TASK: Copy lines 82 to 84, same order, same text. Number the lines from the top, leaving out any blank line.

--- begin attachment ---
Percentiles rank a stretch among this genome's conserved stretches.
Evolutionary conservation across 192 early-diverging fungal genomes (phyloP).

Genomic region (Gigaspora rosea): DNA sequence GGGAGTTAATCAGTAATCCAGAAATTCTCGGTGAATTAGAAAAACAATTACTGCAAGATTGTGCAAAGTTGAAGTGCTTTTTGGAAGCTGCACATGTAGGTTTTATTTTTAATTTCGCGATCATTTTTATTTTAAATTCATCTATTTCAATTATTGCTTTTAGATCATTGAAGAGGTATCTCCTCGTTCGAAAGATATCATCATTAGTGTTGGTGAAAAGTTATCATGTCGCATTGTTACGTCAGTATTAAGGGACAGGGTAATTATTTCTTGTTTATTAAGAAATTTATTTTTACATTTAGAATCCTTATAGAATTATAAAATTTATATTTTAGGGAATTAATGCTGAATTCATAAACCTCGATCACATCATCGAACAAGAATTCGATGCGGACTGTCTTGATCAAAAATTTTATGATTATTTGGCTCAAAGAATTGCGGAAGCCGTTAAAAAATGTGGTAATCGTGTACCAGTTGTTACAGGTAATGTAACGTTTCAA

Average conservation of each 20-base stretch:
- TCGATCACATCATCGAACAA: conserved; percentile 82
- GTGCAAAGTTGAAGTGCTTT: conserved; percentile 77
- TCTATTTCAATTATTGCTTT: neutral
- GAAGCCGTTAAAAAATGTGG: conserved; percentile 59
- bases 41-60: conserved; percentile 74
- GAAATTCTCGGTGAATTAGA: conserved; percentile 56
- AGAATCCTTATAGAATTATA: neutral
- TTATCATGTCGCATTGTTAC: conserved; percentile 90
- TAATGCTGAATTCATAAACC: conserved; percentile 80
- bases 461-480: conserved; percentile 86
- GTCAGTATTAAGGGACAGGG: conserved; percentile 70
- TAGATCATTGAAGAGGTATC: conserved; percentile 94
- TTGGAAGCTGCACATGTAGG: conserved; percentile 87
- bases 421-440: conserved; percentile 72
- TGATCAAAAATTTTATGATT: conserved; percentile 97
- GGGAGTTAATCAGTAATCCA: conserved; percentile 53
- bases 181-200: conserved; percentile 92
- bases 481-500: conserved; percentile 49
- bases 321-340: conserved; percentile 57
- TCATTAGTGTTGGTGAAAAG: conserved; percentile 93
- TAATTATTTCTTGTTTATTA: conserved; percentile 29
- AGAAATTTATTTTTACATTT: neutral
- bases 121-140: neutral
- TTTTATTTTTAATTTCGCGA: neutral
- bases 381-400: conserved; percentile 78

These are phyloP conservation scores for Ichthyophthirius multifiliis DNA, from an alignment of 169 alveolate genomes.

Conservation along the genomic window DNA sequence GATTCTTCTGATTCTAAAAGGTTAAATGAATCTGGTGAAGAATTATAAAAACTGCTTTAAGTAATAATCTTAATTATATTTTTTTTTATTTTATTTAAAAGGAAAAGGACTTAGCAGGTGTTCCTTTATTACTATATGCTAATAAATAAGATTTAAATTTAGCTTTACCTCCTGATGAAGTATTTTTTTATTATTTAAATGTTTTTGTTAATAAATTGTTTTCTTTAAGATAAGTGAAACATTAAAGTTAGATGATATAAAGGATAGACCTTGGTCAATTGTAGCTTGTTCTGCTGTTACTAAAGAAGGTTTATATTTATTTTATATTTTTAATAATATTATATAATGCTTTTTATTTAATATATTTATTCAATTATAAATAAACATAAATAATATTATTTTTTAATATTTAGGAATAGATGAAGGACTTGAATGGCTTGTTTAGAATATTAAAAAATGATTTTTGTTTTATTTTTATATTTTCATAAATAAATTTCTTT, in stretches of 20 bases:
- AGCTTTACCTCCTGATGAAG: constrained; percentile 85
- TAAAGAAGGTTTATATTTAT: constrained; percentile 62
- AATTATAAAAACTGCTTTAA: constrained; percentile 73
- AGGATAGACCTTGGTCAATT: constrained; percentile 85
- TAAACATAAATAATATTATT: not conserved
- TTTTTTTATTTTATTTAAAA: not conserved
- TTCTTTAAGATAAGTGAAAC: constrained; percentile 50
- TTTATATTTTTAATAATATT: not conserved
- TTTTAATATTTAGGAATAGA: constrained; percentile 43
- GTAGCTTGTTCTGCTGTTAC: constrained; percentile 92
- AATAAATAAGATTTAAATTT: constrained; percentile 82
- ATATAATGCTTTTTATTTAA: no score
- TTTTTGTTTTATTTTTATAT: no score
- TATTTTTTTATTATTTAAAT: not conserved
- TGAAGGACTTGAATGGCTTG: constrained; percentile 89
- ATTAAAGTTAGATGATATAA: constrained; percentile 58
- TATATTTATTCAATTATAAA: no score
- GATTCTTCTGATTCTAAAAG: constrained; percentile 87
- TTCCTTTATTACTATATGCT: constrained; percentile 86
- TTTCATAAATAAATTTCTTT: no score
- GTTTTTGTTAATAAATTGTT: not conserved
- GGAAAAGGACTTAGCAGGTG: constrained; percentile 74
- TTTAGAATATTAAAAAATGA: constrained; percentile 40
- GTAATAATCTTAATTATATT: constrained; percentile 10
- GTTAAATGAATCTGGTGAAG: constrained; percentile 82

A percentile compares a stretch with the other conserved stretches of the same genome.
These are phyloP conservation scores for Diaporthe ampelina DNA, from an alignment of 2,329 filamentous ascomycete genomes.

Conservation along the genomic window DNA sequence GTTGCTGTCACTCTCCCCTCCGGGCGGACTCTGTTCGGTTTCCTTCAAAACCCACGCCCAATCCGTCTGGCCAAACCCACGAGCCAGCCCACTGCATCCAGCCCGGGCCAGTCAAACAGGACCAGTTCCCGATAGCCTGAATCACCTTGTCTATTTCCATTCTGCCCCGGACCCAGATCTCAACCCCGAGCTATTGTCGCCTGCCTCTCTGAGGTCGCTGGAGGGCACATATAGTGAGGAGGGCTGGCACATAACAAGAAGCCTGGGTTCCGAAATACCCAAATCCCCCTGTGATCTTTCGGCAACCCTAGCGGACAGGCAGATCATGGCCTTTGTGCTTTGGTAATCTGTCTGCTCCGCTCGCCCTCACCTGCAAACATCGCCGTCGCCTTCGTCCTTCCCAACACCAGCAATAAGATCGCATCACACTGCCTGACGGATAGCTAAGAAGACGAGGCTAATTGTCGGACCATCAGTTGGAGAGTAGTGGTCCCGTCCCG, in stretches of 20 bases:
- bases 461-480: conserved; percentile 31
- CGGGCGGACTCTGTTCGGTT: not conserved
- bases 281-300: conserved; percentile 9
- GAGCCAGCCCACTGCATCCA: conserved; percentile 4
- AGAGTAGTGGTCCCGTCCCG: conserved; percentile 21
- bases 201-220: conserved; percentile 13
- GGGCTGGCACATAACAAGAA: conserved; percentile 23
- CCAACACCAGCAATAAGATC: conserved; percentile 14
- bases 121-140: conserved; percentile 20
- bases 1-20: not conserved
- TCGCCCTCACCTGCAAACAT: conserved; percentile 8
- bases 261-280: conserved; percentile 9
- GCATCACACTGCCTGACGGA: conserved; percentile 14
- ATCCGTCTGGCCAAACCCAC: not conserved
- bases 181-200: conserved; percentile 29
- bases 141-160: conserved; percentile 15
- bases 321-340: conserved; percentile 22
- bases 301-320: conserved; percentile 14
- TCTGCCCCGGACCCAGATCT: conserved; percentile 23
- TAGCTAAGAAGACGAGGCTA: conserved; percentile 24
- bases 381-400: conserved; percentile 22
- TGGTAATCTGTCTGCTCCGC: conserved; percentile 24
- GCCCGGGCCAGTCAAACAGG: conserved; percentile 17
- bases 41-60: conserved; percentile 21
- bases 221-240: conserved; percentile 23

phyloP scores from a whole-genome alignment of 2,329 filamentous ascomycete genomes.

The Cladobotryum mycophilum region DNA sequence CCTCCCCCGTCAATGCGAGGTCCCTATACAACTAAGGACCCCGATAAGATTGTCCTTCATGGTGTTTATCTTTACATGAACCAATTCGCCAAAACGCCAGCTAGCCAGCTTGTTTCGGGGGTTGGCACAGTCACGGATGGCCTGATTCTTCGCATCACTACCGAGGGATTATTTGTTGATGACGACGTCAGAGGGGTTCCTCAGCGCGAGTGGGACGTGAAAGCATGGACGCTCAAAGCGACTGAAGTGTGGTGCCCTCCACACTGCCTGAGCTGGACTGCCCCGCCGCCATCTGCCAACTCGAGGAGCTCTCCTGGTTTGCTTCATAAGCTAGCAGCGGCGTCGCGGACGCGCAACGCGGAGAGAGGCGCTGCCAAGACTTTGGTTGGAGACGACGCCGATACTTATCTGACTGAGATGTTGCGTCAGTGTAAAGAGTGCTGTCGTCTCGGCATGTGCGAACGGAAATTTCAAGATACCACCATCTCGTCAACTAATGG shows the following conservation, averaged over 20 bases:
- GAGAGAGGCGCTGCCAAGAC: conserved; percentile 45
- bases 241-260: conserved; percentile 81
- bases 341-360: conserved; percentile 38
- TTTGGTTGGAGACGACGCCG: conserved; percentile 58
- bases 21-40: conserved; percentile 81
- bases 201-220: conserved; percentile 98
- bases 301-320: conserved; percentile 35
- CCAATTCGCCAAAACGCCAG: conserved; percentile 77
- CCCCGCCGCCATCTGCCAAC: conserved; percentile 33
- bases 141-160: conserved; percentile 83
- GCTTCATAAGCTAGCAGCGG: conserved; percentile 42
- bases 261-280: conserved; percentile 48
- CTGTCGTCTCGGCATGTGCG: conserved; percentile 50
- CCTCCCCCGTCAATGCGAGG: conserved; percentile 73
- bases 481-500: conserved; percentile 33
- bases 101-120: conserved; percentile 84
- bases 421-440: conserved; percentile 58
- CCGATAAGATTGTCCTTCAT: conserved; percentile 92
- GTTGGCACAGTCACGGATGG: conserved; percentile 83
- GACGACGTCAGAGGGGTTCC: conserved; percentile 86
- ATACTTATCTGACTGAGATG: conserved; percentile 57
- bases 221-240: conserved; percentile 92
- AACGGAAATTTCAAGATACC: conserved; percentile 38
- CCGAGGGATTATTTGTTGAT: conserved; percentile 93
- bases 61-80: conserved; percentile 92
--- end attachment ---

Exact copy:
- GCCCGGGCCAGTCAAACAGG: conserved; percentile 17
- bases 41-60: conserved; percentile 21
- bases 221-240: conserved; percentile 23